By the way, test drive ANY Ford and you get a FREE mid week Mammoth, June, Big Bear lift ticket good to the end of the year. I got mine yesterday and I'm planning another trip in March to Mammoth :)

post #5 of 21

Out of those two, I'd do the Super.

 

I spend quite a bit of time on the Praxis GPO - which has similar dimensions to the Super - and I'd personally consider that more a middle size than the wide/powder end of a quiver in any of the west/coastal mountain ski areas that get major snow. I would certainly go no narrower for the stated purpose.  Especially at close to 200 pounds.

 

IMO that size and shape of ski kills it in wind buff too. 

post #6 of 21

How torsionally stiff is the Super ?

 

You want a ski that will handle powder but not give it up when you lay it over on edge in the heavy/tough snow.

 

I like the Volkl Shiro.

 

Oh Yea, contact Philpug, and see what he has for deals. You can trust him...he used to be a car salesman...;)

 

Really he wouldn't "steer" you wrong.

post #7 of 21
Thread Starter 

What other skis should I be looking at for this category to be used in Mammoth's wind buffed snow?  I was looking at the Nordica Patron's & Rossignol Super 7's.  Love to here your thoughts and suggestions.  Thanks for everyone's input.  Dave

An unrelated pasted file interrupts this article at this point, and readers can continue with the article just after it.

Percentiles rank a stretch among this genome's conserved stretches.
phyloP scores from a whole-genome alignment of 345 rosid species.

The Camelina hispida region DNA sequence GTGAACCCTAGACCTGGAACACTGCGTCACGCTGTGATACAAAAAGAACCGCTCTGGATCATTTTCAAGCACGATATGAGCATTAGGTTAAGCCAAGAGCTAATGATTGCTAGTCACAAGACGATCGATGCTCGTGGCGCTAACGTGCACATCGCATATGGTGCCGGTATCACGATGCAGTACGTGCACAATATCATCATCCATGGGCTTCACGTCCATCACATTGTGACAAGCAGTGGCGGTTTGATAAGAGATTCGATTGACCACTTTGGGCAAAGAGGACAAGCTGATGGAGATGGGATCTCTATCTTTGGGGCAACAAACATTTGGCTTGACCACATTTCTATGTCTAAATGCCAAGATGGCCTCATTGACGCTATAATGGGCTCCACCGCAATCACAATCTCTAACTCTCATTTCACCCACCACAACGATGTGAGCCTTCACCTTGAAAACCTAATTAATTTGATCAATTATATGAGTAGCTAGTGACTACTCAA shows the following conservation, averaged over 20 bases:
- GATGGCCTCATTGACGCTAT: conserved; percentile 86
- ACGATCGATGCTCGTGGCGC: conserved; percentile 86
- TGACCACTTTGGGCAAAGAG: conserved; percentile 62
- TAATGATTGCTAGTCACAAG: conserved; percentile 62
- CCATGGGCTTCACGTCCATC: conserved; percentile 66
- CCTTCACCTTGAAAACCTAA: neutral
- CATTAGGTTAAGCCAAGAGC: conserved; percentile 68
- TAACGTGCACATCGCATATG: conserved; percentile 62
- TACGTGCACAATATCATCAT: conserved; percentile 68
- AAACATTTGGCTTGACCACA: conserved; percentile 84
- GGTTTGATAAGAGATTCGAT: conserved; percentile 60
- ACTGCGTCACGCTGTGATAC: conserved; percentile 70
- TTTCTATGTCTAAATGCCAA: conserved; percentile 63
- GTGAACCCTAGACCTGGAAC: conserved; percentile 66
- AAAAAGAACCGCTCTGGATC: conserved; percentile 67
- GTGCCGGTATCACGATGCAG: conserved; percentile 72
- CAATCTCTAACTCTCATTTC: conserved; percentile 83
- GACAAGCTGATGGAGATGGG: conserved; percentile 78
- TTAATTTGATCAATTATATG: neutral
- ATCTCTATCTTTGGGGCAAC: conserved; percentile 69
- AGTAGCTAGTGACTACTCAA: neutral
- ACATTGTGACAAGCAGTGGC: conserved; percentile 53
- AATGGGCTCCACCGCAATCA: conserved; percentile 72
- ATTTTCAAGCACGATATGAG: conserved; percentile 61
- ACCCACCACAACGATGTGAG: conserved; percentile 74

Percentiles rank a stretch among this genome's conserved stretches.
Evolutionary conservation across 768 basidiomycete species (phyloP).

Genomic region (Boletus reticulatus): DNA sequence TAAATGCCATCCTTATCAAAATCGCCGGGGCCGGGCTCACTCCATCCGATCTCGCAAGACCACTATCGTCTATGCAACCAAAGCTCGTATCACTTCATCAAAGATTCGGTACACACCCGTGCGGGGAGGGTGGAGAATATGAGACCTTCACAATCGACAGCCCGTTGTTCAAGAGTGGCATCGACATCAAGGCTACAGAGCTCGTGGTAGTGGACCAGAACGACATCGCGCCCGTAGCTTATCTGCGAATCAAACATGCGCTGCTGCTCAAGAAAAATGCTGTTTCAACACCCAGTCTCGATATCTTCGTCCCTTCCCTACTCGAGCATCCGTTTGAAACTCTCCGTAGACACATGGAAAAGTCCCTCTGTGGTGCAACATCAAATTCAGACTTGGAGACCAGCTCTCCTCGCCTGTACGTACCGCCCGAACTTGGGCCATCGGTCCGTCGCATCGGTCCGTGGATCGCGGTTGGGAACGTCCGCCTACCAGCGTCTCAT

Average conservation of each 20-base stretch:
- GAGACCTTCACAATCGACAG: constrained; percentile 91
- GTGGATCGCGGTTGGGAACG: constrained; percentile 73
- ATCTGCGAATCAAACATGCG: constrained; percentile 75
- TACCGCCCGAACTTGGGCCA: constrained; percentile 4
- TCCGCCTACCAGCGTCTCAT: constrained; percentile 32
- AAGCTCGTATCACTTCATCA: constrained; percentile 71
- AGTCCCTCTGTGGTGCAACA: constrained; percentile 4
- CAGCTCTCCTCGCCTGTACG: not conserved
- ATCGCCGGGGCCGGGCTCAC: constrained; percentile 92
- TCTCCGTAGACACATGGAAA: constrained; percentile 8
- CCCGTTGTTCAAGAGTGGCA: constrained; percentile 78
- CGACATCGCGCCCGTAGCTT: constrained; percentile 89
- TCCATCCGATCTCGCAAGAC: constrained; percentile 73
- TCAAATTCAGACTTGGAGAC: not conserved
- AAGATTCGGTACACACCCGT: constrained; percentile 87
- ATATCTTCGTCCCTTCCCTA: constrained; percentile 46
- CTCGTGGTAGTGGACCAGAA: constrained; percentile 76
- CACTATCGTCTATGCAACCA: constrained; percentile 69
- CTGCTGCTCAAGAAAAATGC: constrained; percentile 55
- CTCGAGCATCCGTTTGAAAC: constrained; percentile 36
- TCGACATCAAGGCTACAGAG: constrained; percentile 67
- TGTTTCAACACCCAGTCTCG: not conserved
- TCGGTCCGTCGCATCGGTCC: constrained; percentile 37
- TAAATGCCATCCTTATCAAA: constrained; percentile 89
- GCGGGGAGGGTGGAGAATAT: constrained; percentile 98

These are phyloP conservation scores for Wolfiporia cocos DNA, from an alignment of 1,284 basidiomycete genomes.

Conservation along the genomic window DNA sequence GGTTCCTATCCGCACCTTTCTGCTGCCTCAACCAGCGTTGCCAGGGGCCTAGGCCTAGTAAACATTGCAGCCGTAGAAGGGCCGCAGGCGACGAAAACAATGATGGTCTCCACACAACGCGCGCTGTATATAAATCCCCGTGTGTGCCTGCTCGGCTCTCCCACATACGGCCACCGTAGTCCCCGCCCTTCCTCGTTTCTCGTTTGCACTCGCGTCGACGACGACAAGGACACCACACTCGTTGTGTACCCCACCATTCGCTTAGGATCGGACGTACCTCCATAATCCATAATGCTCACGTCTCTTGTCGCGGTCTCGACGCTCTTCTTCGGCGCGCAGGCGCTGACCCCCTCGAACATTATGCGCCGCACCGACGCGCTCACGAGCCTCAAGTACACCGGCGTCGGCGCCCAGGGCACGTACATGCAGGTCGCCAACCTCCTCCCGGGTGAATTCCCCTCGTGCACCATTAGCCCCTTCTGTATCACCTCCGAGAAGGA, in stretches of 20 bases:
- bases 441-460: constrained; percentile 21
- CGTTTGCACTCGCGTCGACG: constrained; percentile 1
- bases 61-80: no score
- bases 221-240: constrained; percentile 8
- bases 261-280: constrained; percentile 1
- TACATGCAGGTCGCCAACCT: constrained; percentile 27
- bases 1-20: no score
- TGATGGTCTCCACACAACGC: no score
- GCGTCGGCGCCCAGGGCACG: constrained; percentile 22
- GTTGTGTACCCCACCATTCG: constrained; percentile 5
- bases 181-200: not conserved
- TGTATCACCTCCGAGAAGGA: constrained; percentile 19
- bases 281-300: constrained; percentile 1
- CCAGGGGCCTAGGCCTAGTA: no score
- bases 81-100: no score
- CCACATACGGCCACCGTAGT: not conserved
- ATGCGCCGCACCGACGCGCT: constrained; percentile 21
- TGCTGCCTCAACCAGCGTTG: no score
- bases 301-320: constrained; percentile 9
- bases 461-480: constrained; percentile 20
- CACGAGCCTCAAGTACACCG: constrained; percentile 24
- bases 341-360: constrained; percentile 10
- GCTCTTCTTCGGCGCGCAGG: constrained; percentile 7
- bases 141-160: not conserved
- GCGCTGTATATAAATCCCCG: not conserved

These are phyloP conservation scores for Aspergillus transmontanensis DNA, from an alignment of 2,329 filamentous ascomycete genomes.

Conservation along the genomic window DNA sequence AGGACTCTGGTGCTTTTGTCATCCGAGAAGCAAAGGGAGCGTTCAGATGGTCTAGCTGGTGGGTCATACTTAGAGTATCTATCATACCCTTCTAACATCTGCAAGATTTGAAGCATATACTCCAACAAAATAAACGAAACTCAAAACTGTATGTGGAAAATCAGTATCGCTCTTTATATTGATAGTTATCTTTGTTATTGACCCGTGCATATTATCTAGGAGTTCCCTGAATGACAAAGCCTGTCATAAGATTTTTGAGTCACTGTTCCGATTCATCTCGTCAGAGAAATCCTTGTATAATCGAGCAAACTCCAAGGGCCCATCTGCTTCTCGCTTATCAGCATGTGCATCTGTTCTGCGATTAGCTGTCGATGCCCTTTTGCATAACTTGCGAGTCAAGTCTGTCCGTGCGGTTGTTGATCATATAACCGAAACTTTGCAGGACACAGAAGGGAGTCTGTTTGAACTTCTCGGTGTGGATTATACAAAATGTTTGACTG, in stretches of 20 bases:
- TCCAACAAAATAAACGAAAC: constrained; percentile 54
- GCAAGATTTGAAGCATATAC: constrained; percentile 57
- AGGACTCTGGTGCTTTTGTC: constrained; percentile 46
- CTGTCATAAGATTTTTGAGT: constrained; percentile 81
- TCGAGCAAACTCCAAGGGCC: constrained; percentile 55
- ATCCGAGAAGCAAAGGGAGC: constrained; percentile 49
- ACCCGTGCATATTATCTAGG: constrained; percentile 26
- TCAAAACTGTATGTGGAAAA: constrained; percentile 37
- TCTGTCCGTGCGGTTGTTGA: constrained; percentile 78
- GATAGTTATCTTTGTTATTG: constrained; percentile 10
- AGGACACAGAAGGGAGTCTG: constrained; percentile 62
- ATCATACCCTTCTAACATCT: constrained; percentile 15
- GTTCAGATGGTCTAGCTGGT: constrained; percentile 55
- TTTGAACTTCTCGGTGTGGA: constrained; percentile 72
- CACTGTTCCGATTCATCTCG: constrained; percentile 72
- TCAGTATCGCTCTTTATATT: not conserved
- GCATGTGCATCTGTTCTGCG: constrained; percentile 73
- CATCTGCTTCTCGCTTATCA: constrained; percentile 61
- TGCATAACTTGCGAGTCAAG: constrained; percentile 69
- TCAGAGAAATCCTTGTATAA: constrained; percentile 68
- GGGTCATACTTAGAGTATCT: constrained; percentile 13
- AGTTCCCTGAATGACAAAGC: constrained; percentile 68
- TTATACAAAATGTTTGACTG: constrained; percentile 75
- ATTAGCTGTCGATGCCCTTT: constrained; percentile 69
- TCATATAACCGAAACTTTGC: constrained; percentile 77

post #8 of 21

I gave you the Volkl Shiro. Google it and read the reviews.

post #9 of 21
Thread Starter 

Any thoughts on any of these for a 2nd Mammoth wind buffed powder ski:

 

 

Blizzard Gunsmoke

Billy Goats

Rossignol Super 7

Nordica Patron

Volkl Shiro

 

 

Thanks,

Dave

post #10 of 21

I googled the Super 7, found this in a review on blister.

 

"The 195 Super 7s have two layers of titanal to stiffen the ski slightly while also adding more energy to the ski. The 195’s offer a bit fatter dimensions and a little less taper through the tail compared to the 188 as well. This ski would cater to the deep pow and the charging-through-crud side of my skiing, while the standard non-metal baring 188 S7, being tighter-turning and lighter, would cater to the tight trees and jibby end of the spectrum. At that point, BAM, out comes the new for 2012 188 Super 7. Rossignol throws in the dual layers of titanal, just like the big 195, but keeps the shape identical to the regular S7. My decision suddenly feels easy and I throw down all my saved up cash for a pair of the 188 Super 7s – and some P14’s."